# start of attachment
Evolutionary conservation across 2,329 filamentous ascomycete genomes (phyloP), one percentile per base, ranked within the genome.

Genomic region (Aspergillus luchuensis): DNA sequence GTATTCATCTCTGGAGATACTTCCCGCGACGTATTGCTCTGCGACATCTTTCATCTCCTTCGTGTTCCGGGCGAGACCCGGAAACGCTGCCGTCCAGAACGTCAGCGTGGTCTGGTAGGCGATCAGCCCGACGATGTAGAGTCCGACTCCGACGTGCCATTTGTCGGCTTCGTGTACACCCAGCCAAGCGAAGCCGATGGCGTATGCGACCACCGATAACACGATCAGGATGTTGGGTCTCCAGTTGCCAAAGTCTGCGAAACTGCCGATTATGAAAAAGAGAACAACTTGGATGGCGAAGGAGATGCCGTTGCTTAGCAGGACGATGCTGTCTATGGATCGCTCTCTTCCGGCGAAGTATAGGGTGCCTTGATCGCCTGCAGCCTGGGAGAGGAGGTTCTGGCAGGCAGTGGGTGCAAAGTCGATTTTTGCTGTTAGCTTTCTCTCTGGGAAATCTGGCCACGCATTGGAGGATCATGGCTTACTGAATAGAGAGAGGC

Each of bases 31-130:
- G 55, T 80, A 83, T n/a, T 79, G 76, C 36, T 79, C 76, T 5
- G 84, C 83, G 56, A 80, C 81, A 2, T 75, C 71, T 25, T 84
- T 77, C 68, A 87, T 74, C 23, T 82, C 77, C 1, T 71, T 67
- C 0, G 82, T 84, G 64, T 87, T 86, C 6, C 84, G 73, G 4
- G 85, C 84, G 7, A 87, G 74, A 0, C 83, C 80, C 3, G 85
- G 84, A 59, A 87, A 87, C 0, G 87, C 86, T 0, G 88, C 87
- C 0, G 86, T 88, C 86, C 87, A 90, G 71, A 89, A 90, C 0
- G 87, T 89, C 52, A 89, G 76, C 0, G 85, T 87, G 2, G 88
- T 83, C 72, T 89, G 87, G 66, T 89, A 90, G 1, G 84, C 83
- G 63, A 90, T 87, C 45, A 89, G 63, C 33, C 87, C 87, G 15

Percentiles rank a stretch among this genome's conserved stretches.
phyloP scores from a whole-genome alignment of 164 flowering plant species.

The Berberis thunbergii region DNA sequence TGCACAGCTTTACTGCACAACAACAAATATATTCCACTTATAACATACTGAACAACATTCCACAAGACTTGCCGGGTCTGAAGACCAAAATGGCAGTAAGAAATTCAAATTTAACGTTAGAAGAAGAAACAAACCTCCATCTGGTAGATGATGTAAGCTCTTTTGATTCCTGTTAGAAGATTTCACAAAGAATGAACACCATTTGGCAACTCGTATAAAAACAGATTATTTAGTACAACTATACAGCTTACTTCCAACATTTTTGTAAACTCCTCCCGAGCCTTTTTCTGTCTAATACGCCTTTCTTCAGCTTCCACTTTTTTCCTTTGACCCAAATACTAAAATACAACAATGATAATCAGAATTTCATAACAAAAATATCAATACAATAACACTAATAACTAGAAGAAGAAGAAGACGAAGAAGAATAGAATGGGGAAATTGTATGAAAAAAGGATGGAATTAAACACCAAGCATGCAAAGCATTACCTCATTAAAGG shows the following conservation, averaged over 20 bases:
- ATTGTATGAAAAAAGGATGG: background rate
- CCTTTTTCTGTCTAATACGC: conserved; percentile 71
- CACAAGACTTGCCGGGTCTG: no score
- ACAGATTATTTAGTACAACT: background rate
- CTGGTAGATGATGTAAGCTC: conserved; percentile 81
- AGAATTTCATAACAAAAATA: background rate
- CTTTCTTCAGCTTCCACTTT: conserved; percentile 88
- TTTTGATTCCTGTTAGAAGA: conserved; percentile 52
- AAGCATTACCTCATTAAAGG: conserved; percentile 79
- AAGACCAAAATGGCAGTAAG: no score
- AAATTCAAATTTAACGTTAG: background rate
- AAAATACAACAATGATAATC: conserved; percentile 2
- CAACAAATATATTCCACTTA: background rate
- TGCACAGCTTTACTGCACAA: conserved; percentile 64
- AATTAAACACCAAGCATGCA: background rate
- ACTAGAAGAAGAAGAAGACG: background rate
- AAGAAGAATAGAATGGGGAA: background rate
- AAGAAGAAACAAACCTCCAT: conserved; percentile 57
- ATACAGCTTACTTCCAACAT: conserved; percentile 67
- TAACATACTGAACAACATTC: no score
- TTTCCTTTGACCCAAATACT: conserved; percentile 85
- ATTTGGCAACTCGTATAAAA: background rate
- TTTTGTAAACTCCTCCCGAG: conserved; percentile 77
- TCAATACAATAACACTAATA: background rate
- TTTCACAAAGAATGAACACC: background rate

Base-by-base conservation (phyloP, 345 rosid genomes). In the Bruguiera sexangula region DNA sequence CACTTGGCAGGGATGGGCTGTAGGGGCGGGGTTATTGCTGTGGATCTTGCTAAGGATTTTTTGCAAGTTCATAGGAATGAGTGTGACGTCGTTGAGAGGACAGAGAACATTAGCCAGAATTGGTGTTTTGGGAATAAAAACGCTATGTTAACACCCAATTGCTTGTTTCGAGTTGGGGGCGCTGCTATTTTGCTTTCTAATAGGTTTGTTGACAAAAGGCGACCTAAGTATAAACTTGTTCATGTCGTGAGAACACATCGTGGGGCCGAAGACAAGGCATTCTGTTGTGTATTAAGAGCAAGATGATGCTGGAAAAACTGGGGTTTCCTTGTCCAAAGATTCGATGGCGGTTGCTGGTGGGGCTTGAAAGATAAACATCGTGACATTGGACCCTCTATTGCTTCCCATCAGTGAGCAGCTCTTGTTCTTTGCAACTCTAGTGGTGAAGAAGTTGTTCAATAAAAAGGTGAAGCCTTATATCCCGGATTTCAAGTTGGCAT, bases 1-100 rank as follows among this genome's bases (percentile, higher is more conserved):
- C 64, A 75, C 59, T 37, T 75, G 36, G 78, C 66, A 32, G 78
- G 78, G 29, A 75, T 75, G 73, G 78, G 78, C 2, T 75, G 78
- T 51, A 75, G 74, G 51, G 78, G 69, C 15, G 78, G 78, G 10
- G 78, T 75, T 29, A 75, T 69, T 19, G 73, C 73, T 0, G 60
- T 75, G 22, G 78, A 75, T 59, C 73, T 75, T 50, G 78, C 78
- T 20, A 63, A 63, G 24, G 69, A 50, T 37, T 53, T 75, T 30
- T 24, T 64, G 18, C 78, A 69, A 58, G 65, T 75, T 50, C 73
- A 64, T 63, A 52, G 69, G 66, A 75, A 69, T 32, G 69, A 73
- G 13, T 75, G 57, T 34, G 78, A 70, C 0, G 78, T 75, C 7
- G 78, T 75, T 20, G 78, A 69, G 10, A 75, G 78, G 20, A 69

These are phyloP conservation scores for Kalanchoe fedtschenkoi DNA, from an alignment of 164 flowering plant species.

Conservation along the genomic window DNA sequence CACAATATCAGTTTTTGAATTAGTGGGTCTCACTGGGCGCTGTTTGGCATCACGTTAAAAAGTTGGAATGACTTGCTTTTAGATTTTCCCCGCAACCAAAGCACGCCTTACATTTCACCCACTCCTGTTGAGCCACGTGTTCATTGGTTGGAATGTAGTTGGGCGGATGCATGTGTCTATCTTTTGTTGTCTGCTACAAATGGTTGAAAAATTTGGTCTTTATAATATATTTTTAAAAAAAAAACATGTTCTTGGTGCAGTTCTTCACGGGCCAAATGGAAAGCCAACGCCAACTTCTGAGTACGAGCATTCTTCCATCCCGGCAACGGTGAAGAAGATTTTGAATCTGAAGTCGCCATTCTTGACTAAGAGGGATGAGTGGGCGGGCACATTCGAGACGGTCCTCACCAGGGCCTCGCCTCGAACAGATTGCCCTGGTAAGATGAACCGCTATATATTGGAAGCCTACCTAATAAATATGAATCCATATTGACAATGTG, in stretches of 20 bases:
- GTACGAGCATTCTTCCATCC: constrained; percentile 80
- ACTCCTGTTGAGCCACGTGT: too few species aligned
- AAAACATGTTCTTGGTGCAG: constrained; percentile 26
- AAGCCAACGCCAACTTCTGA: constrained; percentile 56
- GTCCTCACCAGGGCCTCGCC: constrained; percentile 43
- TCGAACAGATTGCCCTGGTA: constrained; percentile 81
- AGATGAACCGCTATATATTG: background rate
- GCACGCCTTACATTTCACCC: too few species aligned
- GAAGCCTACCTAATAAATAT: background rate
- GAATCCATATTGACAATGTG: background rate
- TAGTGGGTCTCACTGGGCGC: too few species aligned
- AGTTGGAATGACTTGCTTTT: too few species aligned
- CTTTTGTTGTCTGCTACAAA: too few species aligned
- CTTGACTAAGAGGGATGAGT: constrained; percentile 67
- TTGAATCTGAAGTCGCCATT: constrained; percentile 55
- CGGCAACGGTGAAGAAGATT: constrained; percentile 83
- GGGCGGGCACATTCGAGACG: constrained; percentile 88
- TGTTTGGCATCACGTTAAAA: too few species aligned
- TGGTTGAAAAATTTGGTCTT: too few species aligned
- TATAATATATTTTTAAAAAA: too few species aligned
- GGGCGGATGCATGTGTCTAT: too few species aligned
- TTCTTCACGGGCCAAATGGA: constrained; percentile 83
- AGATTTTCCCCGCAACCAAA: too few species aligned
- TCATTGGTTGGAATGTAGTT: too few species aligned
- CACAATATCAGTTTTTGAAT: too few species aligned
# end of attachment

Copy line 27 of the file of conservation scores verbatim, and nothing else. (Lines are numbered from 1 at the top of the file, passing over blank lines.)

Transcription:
- AAATTCAAATTTAACGTTAG: background rate